So, my fourth exam week in a row is about to be over on Thursday (which is when you can expect a post from me in my movie blog - I'm so glad I'm being able to keep them both!), but tomorrow it turns out I don't have any tests, which means I get to have a couple hours' break today, which is good news for my personal blog!
Okay, so I'm not gonna talk about school. I know how bored you'll be if I complain about everything getting in my nerves right now, so this will be a positive post. About music - what could be better?
"Night and day, you are the one. Only you beneath the moon and under the sun. Night and day, why is it so? That the longing for you follows wherever I go?"
It was not very long ago when I came across Cole Albert Porter. I wish I remembered what was the first song of his I ever listened to, because a lot of his songs are so mainstream right now that sometimes we hear it without ever knowing that it was Porter's creation. But I definitely do remember the one that made me fall in love with his lyrics - the most important part of a song for me - of pure poetry. It was "Anything Goes", from 1934. I remember my shock at the feisty, acid lyrics ("In olden days, a glimpse of stockings was looked on as something shocking, now heaven knows anything goes!") and such a catchy, Broadway-like melody. Little did I know it was a part of a musical, that was later made into a movie written by Sidney Sheldon himself, which, sadly, I have yet to see. But "Anything Goes" was enough to make me want to find out everything there was to know about Cole Porter.
He was born in 1891 (Can you notice my idols getting older and older? I'm ready for medieval kings now), in Peru, Indiana, out of a wealthy family. His musical training started early, with violin and piano classes, encouraged by his mother Kate, who was eager to have a prodigious son. She even falsified his birth records to make him appear as even more of a prodigy. But, the truth is she needn't have done so.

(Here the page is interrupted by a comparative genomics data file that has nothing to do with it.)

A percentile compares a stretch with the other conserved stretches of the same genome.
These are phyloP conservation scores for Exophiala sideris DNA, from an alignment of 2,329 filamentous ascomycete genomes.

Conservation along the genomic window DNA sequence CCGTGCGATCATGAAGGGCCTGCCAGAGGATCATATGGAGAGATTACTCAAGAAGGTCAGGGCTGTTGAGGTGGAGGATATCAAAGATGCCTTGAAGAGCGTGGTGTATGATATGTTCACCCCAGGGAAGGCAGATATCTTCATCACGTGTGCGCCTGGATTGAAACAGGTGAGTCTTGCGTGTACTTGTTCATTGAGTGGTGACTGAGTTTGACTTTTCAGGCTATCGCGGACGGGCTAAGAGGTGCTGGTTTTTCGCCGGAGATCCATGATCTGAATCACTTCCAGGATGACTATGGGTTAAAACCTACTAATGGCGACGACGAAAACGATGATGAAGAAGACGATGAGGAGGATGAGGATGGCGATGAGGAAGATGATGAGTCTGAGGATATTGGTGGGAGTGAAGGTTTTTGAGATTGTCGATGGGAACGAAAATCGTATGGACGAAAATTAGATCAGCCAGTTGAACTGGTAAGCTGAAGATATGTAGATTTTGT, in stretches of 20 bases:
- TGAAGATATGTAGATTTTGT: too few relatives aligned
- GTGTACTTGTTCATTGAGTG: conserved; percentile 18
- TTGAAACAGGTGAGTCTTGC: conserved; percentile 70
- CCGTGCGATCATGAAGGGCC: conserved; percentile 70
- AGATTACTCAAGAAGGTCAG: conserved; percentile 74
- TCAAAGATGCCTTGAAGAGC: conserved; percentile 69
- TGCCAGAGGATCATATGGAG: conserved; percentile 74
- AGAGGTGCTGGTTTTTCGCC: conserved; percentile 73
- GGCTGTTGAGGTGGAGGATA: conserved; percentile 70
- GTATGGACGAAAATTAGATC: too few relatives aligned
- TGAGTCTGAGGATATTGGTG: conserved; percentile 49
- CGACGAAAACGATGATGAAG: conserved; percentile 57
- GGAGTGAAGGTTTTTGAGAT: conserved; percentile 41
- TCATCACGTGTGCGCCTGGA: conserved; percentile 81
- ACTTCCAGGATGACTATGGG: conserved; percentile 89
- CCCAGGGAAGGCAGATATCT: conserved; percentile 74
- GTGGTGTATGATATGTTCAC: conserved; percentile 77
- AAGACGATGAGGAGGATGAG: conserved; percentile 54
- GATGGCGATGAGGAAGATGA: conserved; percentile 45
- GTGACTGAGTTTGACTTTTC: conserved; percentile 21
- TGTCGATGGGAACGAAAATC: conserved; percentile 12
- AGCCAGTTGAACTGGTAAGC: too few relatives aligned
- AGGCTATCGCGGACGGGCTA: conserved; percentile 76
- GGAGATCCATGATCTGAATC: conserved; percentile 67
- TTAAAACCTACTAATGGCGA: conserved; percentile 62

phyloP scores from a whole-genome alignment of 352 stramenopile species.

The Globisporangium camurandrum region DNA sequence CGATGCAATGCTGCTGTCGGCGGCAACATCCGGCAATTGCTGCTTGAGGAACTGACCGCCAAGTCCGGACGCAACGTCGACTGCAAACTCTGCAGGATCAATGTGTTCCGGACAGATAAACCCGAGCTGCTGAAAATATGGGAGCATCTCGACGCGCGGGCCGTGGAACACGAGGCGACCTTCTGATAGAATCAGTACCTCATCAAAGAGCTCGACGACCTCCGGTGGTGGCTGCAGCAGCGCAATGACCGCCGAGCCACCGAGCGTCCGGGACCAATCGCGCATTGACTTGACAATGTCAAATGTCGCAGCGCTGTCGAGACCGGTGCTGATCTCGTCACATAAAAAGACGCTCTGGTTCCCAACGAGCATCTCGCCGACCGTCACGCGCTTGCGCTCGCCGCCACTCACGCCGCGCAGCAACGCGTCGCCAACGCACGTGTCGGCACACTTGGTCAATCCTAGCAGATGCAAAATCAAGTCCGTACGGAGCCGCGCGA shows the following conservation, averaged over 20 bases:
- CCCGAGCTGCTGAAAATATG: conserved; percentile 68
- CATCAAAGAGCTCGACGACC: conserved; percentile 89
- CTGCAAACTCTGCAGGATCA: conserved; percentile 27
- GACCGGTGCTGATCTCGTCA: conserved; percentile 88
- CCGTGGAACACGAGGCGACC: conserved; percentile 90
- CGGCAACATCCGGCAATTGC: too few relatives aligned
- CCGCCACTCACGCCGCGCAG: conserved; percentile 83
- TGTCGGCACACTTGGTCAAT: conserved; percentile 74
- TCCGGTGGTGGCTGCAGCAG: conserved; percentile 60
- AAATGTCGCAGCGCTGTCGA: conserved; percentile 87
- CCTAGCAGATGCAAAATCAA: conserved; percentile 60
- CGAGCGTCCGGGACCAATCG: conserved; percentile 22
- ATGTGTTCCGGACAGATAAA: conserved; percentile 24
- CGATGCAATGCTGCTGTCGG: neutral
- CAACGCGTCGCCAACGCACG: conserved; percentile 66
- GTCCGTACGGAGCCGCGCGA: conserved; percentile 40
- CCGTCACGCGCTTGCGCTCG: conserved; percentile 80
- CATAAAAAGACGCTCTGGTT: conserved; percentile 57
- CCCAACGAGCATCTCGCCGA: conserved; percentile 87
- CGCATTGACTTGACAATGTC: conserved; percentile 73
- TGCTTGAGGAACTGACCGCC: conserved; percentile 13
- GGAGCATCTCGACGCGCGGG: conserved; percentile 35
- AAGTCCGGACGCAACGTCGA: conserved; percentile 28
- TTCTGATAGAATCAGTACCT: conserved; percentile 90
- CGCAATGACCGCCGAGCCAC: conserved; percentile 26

While still at Yale University, majoring in English and minoring in Music, he wrote 300 songs. As a post-grad student at Harvard, he was the president of the glee club. When he got out of university, dropping the last straw at his father's dream of having him become a lawyer, he went on to write Broadway and West End musicals. He enjoyed great success since the 1920s, writing hauntingly beautiful songs for the stage and screen. In time: Cole himself had a fairly good voice, but ultimately his songs outgrew him and were sung by the greatest interpreters who ever lived: Frank Sinatra, Ella Fitzgerald, Fred Astaire, Patti LuPone, Sutton Foster and others.
Porter's homosexuality was an open secret, regardless of his marriage to Linda Lee Thomas, that lasted until her death. There were rumors that she was homosexual too. He enjoyed the night life of New York City along with some of the most picturesque personalities of his day, and he certainly spoke to a more liberal walk of society with his art, proving that Porter was way ahead of his era in many ways. His music, however, touched the hearts of hard-boiled conservatives and fiery liberals alike.
As far as I'm concerned, Cole Porter is the greatest composer who ever lived. He himself was responsible for lyrics and music of all of his songs, all with optimal quality. I consistently baffle myself with the richness of his words and with melodies so accessible and universal. In addition, it seems to me that he knew people a lot like me in his day. In his songs he describes characters that I can relate to and introduces me to personalities I would like to have known: The independent Wildcat Kelly, from "Don't Fence Me In", for instance, who ran away from a girlfriend trying to settle down as hard as he did from the police with an arrest warrant.